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Rodolfo Fierro

Pancho Villa's Hatchet Man

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Rodolfo Fierro was Pancho Villa's right-hand man during the Mexican Revolution. He was a dangerous man, capable of killing in cold blood.
Rodolfo Fierro

Rodolfo Fierro

Photo by Agustin Casasola

Pancho Villa was not afraid of violence, and the blood of many men and women was directly or indirectly on his hands. Still, there were some jobs that even he found distasteful, and that's why he had Rodolfo Fierro around. Fiercely loyal to Villa, Fierro was fearsome in battle: during the Battle of Tierra Blanca, he rode after a fleeing train full of federal soldiers, leapt onto it from a horse, and stopped it by shooting the conductor dead where he stood. Villa's soldiers and associates were terrified of Fierro: it is said that one day, he had an argument with another man about whether people who were shot while standing up would fall forward or backward. Fierro said forward, the other man said backward. Fierro solved the dilemma by shooting the man, who promptly fell forward.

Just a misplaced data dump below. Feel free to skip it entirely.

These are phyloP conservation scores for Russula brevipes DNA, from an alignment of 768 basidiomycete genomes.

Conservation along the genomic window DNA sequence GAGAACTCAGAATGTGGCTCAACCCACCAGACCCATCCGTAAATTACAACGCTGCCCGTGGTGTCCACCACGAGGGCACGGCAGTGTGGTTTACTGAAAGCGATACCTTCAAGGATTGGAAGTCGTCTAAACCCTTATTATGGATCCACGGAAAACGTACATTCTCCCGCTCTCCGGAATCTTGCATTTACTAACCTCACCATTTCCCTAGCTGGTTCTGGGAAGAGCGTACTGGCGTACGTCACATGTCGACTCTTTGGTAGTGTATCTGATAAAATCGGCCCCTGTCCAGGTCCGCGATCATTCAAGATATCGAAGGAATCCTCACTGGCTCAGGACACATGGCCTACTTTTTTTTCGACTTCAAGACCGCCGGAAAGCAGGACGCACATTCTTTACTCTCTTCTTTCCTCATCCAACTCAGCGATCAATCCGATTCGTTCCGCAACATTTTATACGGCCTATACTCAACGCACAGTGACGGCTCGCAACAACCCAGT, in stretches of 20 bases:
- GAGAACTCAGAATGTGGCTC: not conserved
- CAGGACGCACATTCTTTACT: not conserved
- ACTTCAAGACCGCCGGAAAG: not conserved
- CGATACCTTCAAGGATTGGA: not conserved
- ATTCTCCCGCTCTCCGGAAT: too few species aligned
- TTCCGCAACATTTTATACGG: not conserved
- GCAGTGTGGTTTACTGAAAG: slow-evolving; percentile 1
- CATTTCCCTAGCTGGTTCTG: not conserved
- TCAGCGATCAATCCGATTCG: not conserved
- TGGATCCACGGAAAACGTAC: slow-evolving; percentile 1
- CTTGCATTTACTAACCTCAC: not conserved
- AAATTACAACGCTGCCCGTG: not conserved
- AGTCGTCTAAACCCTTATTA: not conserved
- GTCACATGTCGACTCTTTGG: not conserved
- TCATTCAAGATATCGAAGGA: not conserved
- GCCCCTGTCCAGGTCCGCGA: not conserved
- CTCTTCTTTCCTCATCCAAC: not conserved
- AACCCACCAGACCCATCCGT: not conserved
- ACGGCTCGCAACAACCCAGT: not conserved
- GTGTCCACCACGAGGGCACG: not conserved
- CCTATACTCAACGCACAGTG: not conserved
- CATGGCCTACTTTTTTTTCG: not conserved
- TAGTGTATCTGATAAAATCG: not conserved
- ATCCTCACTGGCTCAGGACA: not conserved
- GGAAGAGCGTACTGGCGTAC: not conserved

On October 14, 1915, Villa's men were crossing some swampy ground when Fierro got stuck in quicksand. He ordered the other soldiers to pull him out, but they refused. The men he had terrorized finally got their revenge, watching Fierro drown. Villa himself was devastated, and greatly missed Fierro in the years that followed.

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